Where Israel and Palestine can go from here, Washington D.C.’s enduring legacy of racial strife, Edward O. Wilson on free will, and more
Criticism
"Policymakers, recognizing the growing influence of civil disobedience and riots on the direction of the nation, had already begun turning to science for a response."
Illustration by Richard Mia
Article
Israel and Palestine·

= Subscribers only.
Sign in here.
Subscribe here.

“If Israel believes it needs to make a wall eight meters high between us and them, let them have it eighty meters high. Under one condition: It has to be on the international border.”
Photograph (detail) © Ali Jadallah / APA Images / ZUMA Wire
Article
On Free Will·

= Subscribers only.
Sign in here.
Subscribe here.

“Philosophers have labored for more than two thousand years to explain consciousness. Innocent of biology, however, they have for the most part gotten nowhere.”
Collage (detail) by Frederick Sommer
Post
Astra Taylor on The People’s Platform·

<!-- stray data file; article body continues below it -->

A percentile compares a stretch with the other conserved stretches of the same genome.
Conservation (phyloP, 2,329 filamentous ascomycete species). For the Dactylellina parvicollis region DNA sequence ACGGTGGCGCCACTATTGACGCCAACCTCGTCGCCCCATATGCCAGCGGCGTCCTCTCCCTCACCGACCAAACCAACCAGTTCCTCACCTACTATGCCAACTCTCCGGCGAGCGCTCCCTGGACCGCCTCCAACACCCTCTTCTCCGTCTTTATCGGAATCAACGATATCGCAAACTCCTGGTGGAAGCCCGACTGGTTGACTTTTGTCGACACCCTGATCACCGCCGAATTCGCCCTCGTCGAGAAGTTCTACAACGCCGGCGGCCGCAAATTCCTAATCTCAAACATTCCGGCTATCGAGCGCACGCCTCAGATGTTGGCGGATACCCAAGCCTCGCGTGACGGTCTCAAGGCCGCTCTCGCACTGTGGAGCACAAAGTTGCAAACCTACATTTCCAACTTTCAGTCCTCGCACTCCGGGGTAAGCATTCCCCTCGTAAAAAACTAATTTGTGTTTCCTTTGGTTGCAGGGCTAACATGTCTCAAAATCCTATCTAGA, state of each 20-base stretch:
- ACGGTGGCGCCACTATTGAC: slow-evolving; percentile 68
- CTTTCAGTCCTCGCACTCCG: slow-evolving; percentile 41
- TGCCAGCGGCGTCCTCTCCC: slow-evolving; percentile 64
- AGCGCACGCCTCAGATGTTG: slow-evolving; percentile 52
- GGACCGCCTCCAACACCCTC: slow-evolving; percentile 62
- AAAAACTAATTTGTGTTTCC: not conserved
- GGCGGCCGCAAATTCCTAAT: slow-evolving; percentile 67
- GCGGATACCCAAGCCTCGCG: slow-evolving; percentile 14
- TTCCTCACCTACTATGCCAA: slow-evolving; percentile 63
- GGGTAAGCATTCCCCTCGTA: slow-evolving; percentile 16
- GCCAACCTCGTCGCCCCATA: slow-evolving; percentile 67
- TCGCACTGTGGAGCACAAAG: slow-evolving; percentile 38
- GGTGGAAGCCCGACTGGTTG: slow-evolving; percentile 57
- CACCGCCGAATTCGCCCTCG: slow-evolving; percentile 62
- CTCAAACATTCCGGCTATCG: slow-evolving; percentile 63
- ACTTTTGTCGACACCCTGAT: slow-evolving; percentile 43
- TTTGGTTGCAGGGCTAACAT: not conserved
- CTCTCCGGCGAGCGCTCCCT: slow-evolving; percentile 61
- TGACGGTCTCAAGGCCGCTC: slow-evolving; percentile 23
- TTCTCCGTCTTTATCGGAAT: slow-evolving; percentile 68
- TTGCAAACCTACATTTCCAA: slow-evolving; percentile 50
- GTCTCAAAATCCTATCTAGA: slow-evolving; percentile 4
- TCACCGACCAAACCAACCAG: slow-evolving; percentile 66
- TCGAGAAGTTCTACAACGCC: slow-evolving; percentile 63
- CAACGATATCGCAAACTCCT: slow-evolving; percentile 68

= Subscribers only.
Sign in here.
Subscribe here.

Taking back power and culture in the digital age
“There’s a pervasive and ill-advised faith that technology will promote competition if left to its own devices.”
Photograph © Deborah Degraffenried

Chances that an applicant to a U.S. police force in 1992 was found to be “overly aggressive” on psychological tests:

1 in 2

Engineers funded by the United States military were working on electrical brain implants that will enable the creation of remote-controlled sharks.

Malaysian police were seeking fifteen people who appeared in an online video of the Malaysia-International Nude Sports Games 2014 Extravaganza, and Spanish police fined six Swiss tourists conducting an orgy in the back of a moving van for not wearing their seatbelts.

Subscribe to the Weekly Review newsletter. Don’t worry, we won’t sell your email address!

HARPER’S FINEST

In Praise of Idleness

By

I hope that after reading the following pages the leaders of the Y. M. C. A. will start a campaign to induce good young men to do nothing. If so, I shall not have lived in vain.

Subscribe Today